With artificial intelligence (AI), it’s possible to create images and videos of well-known people doing and saying things they never said or did. And increasingly, these deepfake images and video are showing up on social media with the aim of scamming viewers.
According to a report by NBC News, many of the scams are built around Elon Musk, in which the fake Musk urges viewers to invest in this revolutionary new technology that will earn millions for investors. Viewers who rise to the bait lose their money because there is no revolutionary technology.
If an unknown scammer made such a pitch on social media platforms like TikTok, Facebook, and YouTube, most people would ignore it. But enlisting a fake Elon Musk to make the pitch is a game-changer.
The deepfake scams are not limited to Musk. Many other celebrities – and even news anchors – are being enlisted by scammers to help them ensnare victims.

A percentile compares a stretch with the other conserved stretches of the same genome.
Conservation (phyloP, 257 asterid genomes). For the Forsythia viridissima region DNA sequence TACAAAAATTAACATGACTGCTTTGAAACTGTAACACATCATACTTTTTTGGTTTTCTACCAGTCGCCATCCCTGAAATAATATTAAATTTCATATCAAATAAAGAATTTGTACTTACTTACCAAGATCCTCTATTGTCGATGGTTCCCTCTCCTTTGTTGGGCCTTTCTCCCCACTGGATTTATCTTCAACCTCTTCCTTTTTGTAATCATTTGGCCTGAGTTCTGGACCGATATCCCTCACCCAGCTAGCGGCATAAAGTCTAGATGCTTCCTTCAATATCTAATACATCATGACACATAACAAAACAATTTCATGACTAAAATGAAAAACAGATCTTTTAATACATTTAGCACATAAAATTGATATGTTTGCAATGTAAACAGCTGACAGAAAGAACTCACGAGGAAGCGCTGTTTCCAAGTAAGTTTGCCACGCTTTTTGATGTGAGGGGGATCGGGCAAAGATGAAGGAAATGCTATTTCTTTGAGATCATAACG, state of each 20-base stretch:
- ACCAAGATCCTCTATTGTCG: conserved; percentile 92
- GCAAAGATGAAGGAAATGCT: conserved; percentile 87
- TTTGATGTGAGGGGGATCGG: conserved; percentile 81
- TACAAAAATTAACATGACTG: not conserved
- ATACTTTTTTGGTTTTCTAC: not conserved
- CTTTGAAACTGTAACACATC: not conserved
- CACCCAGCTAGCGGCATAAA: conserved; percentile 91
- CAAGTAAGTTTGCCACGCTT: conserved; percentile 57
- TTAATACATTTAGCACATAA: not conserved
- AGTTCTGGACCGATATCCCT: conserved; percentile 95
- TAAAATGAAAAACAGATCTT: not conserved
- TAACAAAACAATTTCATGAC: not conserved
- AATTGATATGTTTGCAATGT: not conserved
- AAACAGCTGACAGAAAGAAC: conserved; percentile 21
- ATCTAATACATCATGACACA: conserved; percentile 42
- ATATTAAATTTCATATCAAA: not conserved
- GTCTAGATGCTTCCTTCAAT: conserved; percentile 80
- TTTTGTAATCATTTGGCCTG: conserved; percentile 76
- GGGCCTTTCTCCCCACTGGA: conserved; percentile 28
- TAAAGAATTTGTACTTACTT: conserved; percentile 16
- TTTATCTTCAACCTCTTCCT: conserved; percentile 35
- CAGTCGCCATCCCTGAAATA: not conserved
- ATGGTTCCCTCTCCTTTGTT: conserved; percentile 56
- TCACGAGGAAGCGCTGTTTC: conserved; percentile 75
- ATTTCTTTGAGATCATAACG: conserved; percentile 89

Unfortunately, the ability to create deep fake videos is becoming easier with the development of new deepfake apps. All you have to do is upload your source and target videos and the software does the rest, replacing the face of the person in the video.
Easy to do
The tools are easily accessible. One online platform charges $4 an hour for its service, with a high-quality deepfake video costing about $80 to produce.
You can also clone voices, recreating a person's voice tone and inflection and make them say anything you want. That has already been used by scammers numerous times to extort money from parents who are convinced their child has been kidnapped.
The problem for social media companies is how to tell a deepfake video from the real thing. With millions of posts it is almost impossible to keep up with.
NBC reports YouTube has removed some videos the network identified as fake but others are still there. It’s a danger for sure, but consumers can protect themselves by never taking investment advice from anyone in a social media post, whether real or fake.